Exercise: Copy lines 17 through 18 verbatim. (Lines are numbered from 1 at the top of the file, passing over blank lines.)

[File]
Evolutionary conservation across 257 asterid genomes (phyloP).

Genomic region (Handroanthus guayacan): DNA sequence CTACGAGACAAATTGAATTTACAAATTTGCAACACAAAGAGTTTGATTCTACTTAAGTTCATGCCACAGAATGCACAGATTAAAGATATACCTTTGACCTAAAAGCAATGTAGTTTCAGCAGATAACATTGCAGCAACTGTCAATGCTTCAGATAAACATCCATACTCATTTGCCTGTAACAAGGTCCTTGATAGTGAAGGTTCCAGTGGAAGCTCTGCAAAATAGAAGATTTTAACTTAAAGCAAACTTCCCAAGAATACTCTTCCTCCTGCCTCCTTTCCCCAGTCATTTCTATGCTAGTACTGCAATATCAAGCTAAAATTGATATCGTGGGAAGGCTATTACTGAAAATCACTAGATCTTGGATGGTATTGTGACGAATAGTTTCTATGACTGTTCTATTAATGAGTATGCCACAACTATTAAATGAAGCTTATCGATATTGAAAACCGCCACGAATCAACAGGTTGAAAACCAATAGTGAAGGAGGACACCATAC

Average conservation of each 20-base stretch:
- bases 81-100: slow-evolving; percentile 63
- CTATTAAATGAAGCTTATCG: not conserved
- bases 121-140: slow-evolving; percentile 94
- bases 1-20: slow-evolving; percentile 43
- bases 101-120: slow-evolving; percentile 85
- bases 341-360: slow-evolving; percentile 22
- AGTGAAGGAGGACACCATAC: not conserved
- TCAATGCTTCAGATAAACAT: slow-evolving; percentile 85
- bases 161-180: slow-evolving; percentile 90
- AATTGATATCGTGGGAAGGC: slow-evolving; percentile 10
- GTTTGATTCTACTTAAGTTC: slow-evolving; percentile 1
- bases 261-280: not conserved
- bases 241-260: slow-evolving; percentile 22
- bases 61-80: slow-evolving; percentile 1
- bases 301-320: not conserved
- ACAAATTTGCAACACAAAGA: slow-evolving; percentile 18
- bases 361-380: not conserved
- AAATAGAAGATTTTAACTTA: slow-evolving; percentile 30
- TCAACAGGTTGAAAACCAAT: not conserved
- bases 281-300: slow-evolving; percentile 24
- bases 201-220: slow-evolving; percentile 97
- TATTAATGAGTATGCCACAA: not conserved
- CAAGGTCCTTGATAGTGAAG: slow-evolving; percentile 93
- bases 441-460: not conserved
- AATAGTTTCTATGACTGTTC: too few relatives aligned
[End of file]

- bases 61-80: slow-evolving; percentile 1
- bases 301-320: not conserved